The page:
A recent analysis of black hole scaling relations, used to estimate the local mass density in black holes, has indicated that the normalization of the scaling relations should be increased by approximately a factor of five. The local black hole mass density is connected to the mean radiative efficiency of accretion through the time integral of the quasar volume density. The correspondence between this estimate of the radiative efficiency and that expected theoretically from thin-disk accretion has long been used as an argument that most of the growth in black holes occurs via luminous accretion. The increase of the mass density in black holes pushes the mean observed radiative efficiency to values below that expected for thin-disk accretion for any value of the black hole spin, including retrograde accretion disks. This can be accommodated via black hole growth channels that are intrinsically radiatively inefficient, such as super-Eddington accretion, or via growth channels that are intrinsically radiatively efficient but for which few of the photons are observed, such as Compton thick accretion. Measurements of the 30 keV peak in the X-ray background indicate a significant population of Compton thick sources which can explain some, but not all, of the change in the local black hole mass density. If this result is taken as evidence that super-Eddington accretion is common, it greatly reduces the tension associated with the growth timescale of observed z=7 quasars compared to the age of the universe at that redshift.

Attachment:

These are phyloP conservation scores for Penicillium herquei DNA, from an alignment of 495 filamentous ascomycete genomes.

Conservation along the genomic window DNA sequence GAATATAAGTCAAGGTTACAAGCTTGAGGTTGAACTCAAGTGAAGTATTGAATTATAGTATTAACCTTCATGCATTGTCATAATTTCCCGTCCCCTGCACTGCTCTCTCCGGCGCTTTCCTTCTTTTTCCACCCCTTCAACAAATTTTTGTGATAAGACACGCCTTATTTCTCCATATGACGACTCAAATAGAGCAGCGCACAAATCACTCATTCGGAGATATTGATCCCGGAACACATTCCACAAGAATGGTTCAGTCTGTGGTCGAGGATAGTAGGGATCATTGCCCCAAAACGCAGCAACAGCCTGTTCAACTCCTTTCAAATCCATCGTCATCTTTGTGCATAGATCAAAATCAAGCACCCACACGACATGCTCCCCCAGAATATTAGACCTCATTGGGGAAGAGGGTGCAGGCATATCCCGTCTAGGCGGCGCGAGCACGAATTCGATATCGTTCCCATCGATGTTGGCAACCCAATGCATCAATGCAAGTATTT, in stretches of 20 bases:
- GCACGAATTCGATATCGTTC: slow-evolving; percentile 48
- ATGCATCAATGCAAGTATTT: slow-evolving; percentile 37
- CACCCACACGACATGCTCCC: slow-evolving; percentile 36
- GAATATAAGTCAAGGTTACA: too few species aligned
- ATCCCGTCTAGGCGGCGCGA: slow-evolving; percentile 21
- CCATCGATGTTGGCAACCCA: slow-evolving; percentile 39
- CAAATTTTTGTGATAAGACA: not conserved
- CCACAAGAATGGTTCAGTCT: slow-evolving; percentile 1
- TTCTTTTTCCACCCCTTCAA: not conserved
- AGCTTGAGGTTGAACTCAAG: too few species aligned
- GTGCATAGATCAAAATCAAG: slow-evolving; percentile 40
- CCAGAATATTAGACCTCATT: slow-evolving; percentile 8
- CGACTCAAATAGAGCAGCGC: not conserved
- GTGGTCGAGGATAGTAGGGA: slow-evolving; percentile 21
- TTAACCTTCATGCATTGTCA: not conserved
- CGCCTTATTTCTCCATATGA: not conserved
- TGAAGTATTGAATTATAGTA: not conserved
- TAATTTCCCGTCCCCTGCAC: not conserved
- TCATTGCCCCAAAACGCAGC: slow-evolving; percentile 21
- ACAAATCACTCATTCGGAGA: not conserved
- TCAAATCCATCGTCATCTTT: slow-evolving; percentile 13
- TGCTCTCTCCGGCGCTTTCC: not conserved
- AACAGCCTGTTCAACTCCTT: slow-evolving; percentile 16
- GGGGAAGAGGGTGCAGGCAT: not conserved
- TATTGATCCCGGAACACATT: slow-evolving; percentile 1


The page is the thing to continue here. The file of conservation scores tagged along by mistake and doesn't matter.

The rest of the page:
Date added: Wed, 16 Oct 13